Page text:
It was my freshman year of high school. I had just arrived home from an outdoor festival with my friends. My mom and grandma were waiting in the living room, and told me they wanted to talk.
It sounded serious. I was confused.
They told me that while I was out, they had decided to clear the kitchen of snacks, treats, and junk food and were hoping that I would replace two meals a day with the weight loss shakes that were now lining the bottom shelf of the fridge.
Because they were super generous and empathetic, they got me chocolate, strawberry and vanilla flavors, so I could see which ones I enjoyed the most. Also, I was still welcome to join my family for dinnertime. No shake.
“You see how your belly hangs over your pants a little? You don’t want to look like that when you grow up. It’s better to get ahold of yourself now, Sam.”
I literally felt like I had been punched in the chest. (To be honest, that same feeling resurfaces whenever I recall this event.) I couldn’t breathe or even properly articulate a sentence. I just looked down at my “big belly” they had just referred to and I cried.
It’s been 20 years, and I still remember every detail of that conversation. My mom and grandma sitting in high back chairs, me on the loveseat hugging a fringed throw pillow. I was wearing a black tank top, and my favorite American Eagle flare jeans. I was 5’7’ and wearing a size 4.
I had never felt uncomfortable in my own skin, had never questioned my self-worth, had never stood in the mirror and pinched my extra skin so hard that I left fingertip bruises, had never known gnawing hunger pains that left me weak, until that day.
That was the day that started it all.
I’ve spent every day since then fighting, struggling, and hoping to maintain a healthy level of self-love.
I starved myself in college. It was especially bad in times of stress, or right before I went home for a visit. I worked a full-time, physical job; I took 16-18 credits per term; and I worked out every single day.
I limited my daily intake to things like vegetable soup or an energy bar. I would pick at my food and spread it around my plate when I joined friends for lunch.
Sometimes, in class, I would get lightheaded and woozy as I stared at the powerpoints. Other times, at work, I would be forced to eat something, so that I didn’t feel like I was going to double over from hunger pains.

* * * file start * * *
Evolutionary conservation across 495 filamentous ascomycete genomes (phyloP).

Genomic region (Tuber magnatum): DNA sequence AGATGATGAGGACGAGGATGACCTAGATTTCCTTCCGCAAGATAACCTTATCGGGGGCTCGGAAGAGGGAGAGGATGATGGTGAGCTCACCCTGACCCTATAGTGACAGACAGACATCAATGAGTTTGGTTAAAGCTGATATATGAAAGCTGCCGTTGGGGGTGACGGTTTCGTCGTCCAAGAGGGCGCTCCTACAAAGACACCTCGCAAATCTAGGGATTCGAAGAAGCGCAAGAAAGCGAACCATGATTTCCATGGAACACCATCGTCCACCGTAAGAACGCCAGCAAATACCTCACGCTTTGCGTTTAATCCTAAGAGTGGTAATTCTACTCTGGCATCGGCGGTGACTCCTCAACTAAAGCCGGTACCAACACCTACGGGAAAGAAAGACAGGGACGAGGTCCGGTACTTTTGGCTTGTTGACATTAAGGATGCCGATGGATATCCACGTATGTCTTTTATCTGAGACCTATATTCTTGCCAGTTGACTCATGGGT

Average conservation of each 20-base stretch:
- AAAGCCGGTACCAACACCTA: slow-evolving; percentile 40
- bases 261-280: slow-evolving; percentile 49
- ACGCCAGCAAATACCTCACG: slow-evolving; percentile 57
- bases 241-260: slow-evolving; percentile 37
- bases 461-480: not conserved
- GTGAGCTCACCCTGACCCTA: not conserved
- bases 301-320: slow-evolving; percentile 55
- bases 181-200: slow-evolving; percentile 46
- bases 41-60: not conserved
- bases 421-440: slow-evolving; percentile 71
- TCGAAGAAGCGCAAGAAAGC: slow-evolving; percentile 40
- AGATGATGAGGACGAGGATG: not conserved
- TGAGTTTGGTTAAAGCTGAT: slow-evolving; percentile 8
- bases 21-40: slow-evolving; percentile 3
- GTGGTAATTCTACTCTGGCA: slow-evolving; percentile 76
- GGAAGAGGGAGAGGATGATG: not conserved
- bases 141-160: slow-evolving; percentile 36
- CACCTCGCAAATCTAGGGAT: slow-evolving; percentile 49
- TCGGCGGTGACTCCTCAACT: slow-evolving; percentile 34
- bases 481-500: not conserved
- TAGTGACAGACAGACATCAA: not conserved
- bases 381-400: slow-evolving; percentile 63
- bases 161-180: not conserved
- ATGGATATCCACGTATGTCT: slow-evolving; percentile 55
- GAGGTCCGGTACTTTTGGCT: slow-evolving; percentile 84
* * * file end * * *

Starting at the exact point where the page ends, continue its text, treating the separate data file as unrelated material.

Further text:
And, then I would go home and they would say, “You’re so skinny!” and “You look great!” and (of course) “Don’t get too skinny now! Make sure you eat.” Today, the irony of those statements fills me with absolute rage.
Back then, they just affirmed my choices and made me feel good. I would admire my very visible collar bones in the mirror. I felt attractive, powerful and deserving of love and kindness in my thin, over-tanned, hungry body.
Today, I literally cry when I think of this time in my life. I have some good memories with some amazing friends, but I also have so much hurt, pain, and anger. I was not well, but nobody noticed. In fact, the opposite was true. The people I loved most seemed to be very happy with me.
I’m in my 30s now. I battle chronic, sometimes debilitating, anxiety and I have a severe case of body dysmorphia.
I loved being pregnant, but I couldn’t stand looking at pictures of myself postpartum. Especially after I had three pregnancies in five years. I bought the baggiest clothes I could find, and I avoided cameras and the swimming pool. I wouldn’t wear shorts or tank tops. I dreaded my family visiting me because I could feel them sizing me up and down.
Even with therapy and professional support, I can’t completely escape these demons. The seed was planted that day, when I was a carefree, confident, happy teenager who was told she was “getting too fat” and needed to stop nourishing her body in favor of canned, chalky drinks marketed for losing weight fast.
This is how you fuck up your kids, folks.
I mean, sure, there are other ways that we can emotionally damage our children. And, no matter what, there will be times even the best parents fall short and mess up. I’m guilty of this myself. Some days, I lose my shit.
But, these conversations? These conversations where we make critical judgments about our kid’s size and shape? These conversations where we associate the word “fat” with something gross, with shame and fear? These conversations where we project our own issues about body size and nutrition onto our kids? When we talk down about ourselves and our bodies in front of them?
They don’t just temporarily stick in the craw, folks. These words have the power to change our psyche. To damage our long-term mental, emotional, and physical health. To alter the way we see the world, and the way we allow the world to see us.
And that is a damn shame.
I didn’t know enough to be angry as a heartbroken teenager, but now I’m furious. I’m furious as a mother because I would never, in a million years, approach my children in this way. I’m furious that I’ve lost so much of my life to these pervasive thoughts and neurotic tendencies. I’m furious that even though I know better now, I still have to battle these demons daily.
So, don’t be like this. Please. Don’t allow your child to feel like they are less — less deserving, less loveable, less attractive — because their body doesn’t meet your standards. Don’t approach discussions about health, wellness, and nutrition from a “do this now, so you can lose weight” angle. Trust me.
I’m not the only one with a story like this. There are so many of us. If we know, better, we do better, right? Let’s do that.
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